Saturday, 28 December 2013

#Nurture 1314

Here goes: a reflection of last year and a glimpse into the next.

Last year I think I came to terms with being an orphan, which sounds a tad weird for a 40-somethinger, but anyone who has lost a parent – or both - will be able to identify with the loss of roots that you feel as an adult who no longer has that tangible context. I also know that I am still a darn sight luckier than many people who still have both parents, in that my parents were grounded, supportive and inspirational. The fact that my mum continues to influence my life 35 years after her death shows how important a parent’s input is for any child. 

The loss of my dad is rawer and much newer, but it would be doing him a disservice to dwell in grief any more. His sacrifices for my brother and me gave us opportunities that many children simply don’t have. We did not have money, but we had resilience, aspiration and pragmatism as models. He was an extremely easy-going, humorous and non-judgmental man but could not countenance self-pity or excuses in himself; therefore we learned to try not to indulge in these traits ourselves. 

Leading by example rather than direction or judgment is something I have tried to apply in the two and a half years since he died. I’m not very good at it, but I’m having a go.

Last year I think I was a decent parent. I could always do better, but I hate the idea that guilt is transmitted via the umbilical cord and competitive parenting is signed up to on the first day of reception. I ain’t buying it. Being a parent myself has shown me what my own parents gave to me. 

I could do with being a sight better-organised; life would be less stressed and hectic; mornings would be generally less mental. So that should be a resolution for me/us. But I won’t enter into that working mum guilt stuff that so many of us feel that comes with being a teacher. I have made certain decisions – like the one to work part-time – to give us a healthy work/life balance. I work locally and I see a lot of my kids. I’m glad about that.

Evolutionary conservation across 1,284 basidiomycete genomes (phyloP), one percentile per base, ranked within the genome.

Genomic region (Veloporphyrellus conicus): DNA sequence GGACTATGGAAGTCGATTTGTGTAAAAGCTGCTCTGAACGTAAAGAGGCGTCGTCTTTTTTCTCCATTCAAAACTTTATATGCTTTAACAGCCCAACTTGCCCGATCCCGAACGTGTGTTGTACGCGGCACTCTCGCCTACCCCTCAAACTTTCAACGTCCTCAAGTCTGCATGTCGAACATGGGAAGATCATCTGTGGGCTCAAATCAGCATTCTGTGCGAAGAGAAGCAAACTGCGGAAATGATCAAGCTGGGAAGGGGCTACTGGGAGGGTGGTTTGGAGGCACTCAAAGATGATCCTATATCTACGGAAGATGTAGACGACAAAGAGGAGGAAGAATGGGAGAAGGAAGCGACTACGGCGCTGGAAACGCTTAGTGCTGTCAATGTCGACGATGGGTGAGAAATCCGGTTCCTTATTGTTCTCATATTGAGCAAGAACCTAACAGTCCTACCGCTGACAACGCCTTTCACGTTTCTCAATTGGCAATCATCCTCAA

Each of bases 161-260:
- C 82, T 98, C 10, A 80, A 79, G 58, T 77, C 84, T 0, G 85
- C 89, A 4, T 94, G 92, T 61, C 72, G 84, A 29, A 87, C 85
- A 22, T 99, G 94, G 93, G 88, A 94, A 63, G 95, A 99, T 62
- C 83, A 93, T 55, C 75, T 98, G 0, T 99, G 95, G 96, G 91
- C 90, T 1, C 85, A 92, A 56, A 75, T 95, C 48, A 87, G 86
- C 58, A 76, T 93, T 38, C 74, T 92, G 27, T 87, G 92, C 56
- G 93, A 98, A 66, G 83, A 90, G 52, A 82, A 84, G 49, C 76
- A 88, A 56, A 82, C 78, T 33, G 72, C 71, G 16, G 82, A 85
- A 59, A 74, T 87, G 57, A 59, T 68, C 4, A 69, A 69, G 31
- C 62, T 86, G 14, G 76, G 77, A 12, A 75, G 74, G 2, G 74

Sadly, not me but whaddayagunnado?

I recently sent my youngest daughter into school in a Christmas jumper and her own clothes underneath. I hadn’t noticed the bit of the letter that said school uniform must be worn underneath the jumper. She cried for the 15 minutes it took me to go home, grab her uniform and get back to school. ‘Naughty mummy!’ said the school receptionist, slightly more gleefully than was necessary. Meh. No-one died and worse things happen. I told my daughter I was sorry but she needed to stop crying and get on with it. At the end of school that day she hadn’t forgotten about it but she had put it into the context that it deserved.

Last year I got too wound up with other people’s business. I read a tweet part-way through the year that resonated beautifully: “I’m much happier since I realised that almost everything else isn’t my business”. I think my own frustration has come from a sense that I feel I would like to be part of a SLT so that I can help shape policy and make the things I believe in actually happen. However, SLT’s probably not going to happen at my present school, which has saddened and frustrated me for such a big part of the year, but there's just no room at the inn right now. However, I have started to realise that I’m in a job that many people would give their eye-teeth for: it’s flexible, it’s creative and it’s starting to have influence in a non-conventional way, not least through Twitter.

Last year, at times, I believed my own press a bit too much. 

It’s easy when you acquire followers, re-tweets, blog-views and readers, to think that you are All That and a Bag of Chips at times. Having a wider audience and a forum for your ideas and views doesn’t mean you are right. It really does help you engage with others, and I have loved the network of contacts that has continued to develop via Twitter. Twitter is excellent CPD, but not because you become a better teacher simply by reading other people’s blogs and tweets and opinions. Twitter creates better teachers because it encourages reflection: it questions; it demands answers and possibilities; it widens horizons. So none of us are the answer to all things education, but the fact that we are discussing the shifting sands; fighting to establish a balance between change and stability, innovation and rhetoric is very exciting indeed. I have also found a voice and I like that some other people like what I tweet and write. I’ll carry on reading, writing and collaborating and reflecting and growing. It doesn’t mean that I'm better than anyone else. And it doesn't mean I’m right. 
Although don’t tell my husband that.

Next year is going to be huge in terms of professional and personal development. I, and some like-minded colleagues, have decided to create a school-led CPD company founded on the premise that peer-led, developmental CPD for teachers is the only way forward in achieving improvements in teaching and learning.

There: I’ve said it. It has to happen now.

I hope 2014 brings hope and happiness to everyone I know in real life and via Twitter, and I hope the two worlds continue to overlap.

Happy New Year!